Ancient History (3000 BCE to 500 CE)
The Polynesians: The first people to settle modern-day Australia. [?] They might have first come from Taiwan, then Melanesia, an area in the Pacific Islands (2000 BCE). After that, they settled the Polynesian Triangle around Fiji, then moved to Tahiti and the Marquesas (1300 BCE). From there, they visited America, Easter Island and Hawaii. They carved wood; kept livestock; and grew coconuts, taros, yams and vegetables. They were remarkable sailors, with large oceangoing canoes featuring sails and paddles stabilized with outriggers or doubled up like catamarans. They also had advanced knowledge of stars, currents and winds.
Easter Island statues: They might have created the famous Easter Island statues, or they might have been created by unknown earlier settlers since the Polynesians weren’t known to be stone carvers.
The Middle Ages (500 CE to 1500 CE)
The Maori: The Polynesians who settled modern-day New Zealand during the Middle Ages (850 CE and on). They traded with the Aborigines.
The Aborigines: The Polynesians who settled modern-day Australia. [?] The Aborigines were tribal societies ruled by chiefs. They were experts in wood carving, even though they were isolated from Asia and Indonesia.
Early Modern Times (1500 CE to 1900 CE)
New Holland: The name the Dutch gave the Australian continent in the 1700s after discovering it in the 1600s. (The Dutch also discovered Tasmania and New Zealand around this time.)
Captain Cook: The British explorer who claimed New Zealand and Australia for Britain. He also traveled to Tahiti, Hawaii and Antarctica. In Antarctica, he was pushed back by glaciers.
First Australian colonists: Convicts exiled from Britain in the late 1700s. These were followed by free settlers, who also colonized New Zealand. They introduced new diseases to the Aborigines and changed local culture.
British takeover of New Zealand: During the 1800s, the British colonists of New Zealand competed with the Maori for land. Eventually, the Maori gave ownership of the island to the British in exchange for land ownership rights. Some accounts claim that two versions of the treaty were written, though, with one leading the Maori to believe they were giving up governorship, not ownership. Following this, there were violent Maori uprisings. Eventually, New Zealand became an official British colony.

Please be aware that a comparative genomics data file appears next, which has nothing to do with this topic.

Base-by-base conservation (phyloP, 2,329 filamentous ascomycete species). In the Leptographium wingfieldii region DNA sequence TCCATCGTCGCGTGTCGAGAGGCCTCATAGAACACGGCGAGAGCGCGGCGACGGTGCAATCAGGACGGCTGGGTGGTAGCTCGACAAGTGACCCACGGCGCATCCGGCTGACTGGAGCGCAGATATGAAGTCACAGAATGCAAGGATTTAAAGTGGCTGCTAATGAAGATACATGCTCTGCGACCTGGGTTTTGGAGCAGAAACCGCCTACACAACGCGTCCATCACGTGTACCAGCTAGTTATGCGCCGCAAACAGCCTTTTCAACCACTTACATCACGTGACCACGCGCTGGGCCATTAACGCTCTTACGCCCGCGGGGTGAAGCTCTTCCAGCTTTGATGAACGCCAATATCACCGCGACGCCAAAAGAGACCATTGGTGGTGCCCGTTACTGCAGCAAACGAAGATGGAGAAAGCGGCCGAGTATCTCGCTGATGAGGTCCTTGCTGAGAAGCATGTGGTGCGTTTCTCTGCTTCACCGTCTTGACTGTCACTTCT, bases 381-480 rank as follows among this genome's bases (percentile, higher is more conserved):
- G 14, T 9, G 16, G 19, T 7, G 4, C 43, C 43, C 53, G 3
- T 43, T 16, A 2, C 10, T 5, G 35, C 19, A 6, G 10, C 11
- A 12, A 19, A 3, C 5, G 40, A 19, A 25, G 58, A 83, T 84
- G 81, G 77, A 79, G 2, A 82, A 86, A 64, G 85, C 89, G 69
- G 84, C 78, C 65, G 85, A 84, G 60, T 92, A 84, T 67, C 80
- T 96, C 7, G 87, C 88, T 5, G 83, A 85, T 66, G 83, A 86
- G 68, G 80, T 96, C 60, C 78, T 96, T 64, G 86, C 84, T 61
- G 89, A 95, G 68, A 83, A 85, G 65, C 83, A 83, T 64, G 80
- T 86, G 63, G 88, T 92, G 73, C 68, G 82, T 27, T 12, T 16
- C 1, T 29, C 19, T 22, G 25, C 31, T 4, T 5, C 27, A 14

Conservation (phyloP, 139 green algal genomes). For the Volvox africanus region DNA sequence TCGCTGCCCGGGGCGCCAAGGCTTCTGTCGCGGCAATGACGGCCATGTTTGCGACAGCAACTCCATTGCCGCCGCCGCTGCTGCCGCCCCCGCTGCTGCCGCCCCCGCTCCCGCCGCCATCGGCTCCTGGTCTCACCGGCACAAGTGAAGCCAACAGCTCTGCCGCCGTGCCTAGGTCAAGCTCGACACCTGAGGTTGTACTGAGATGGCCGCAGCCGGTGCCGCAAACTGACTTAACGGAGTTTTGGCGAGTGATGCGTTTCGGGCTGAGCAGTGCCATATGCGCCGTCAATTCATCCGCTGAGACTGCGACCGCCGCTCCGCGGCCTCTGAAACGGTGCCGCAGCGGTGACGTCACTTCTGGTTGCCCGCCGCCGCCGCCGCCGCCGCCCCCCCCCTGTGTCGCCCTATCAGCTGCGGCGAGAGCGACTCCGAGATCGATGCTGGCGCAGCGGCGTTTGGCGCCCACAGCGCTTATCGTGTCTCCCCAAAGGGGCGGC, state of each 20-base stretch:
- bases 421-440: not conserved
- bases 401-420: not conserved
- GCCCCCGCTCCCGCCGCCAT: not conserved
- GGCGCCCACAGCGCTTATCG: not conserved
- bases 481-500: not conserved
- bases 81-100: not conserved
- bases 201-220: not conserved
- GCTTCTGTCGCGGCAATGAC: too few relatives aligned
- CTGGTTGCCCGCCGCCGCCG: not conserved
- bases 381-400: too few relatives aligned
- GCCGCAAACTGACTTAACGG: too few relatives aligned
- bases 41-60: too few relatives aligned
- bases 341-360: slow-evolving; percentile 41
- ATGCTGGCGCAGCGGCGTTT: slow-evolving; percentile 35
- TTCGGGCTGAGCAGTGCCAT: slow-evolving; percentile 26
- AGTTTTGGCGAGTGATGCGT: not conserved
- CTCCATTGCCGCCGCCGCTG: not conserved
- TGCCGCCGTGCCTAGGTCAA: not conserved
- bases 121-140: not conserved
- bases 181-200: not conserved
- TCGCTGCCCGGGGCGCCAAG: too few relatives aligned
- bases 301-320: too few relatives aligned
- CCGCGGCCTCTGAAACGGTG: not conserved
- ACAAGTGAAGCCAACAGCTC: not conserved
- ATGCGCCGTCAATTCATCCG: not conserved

The new nation of Australia: The nation created by the British in the 1800s. Following this, the British and Aborigines coexisted, but not entirely peacefully. Many Aborigines were killed in conflicts over land and many others died of Western diseases.
Portuguese and Spanish explorers may have landed in Australia in the 1500s. In the 1600s several Dutch explorers reached the continent. They included Dirck Hartog and Abel Tasman. Hartog discovered the west coast, and Tasman sailed along the southern tip of what is now called Tasmania. Because of all these voyages the Dutch named the continent New Holland in 1644. But they did not settle there.
William Dampier, an English pirate turned explorer, landed on the west coast twice in the late 1600s. In 1770 Captain James Cook landed in southeastern Australia and claimed it for Great Britain. He named the region New South Wales. Others later explored the continent further, including Matthew Flinders, who suggested the name Australia.
First Fleet and Settlement
Captain Cook thought that New South Wales was a good place for settlement. At the time, England’s prisons were overcrowded. So the English government decided to send prisoners to Australia to start a penal colony—a place where criminals are sent to live.
Captain Arthur Phillip was in charge of the First Fleet. He led 11 ships carrying about 200 marines, a few free settlers, more than 700 convicts, food stores, and farm animals. The trip took eight months and conditions were very hard. They reached Australia in January 1788 and settled in a bay that they named Sydney Cove. Phillip became the first governor of the colony.
Convicts and settlers worked to clear land and to establish farms. They were not used to the climate, which was different from England, so the colonists struggled to survive. But soon more convicts and settlers arrived. The settlement grew bigger and stronger. In the 1800s other parts of the country were settled. Some were also penal colonies. In 1851 the discovery of gold drew thousands of new immigrants to Australia. The settlements grew and became colonies separate from New South Wales. They became Tasmania, Western Australia, Victoria, Queensland, and South Australia.
The flood of settlers nearly wiped out the Aboriginal population. Many Aboriginal people died while fighting for their land or from European diseases.
The Modern Era (1900 to the Present)
The Commonwealth of Australia: A federation of various Australian colonies founded in the early 1900s. These colonies set up governments based on free trade and equal rights. Many of them achieved independence from Britain and wrote constitutions based on the American and British constitutions.
By the late 1800s the six separate colonies each had an elected assembly. In 1901 they became states when they joined together to form a federation. The new Commonwealth of Australia had a national parliament and six state parliaments. It kept ties with Britain, however, as part of the British Commonwealth (a group of former British colonies).
The Australian gold rush: The influx of settlers in the 1900s (mid or early?) resulting from the discovery of gold there. (Need more.)
Australia in World War I & II: During both world wars, Australia fought for Britain.
Postwar Australia: During the robust postwar economic times, Australia gained wealth and tourism. They imported a great deal of American technology and culture. Immigrants came from war-torn countries.
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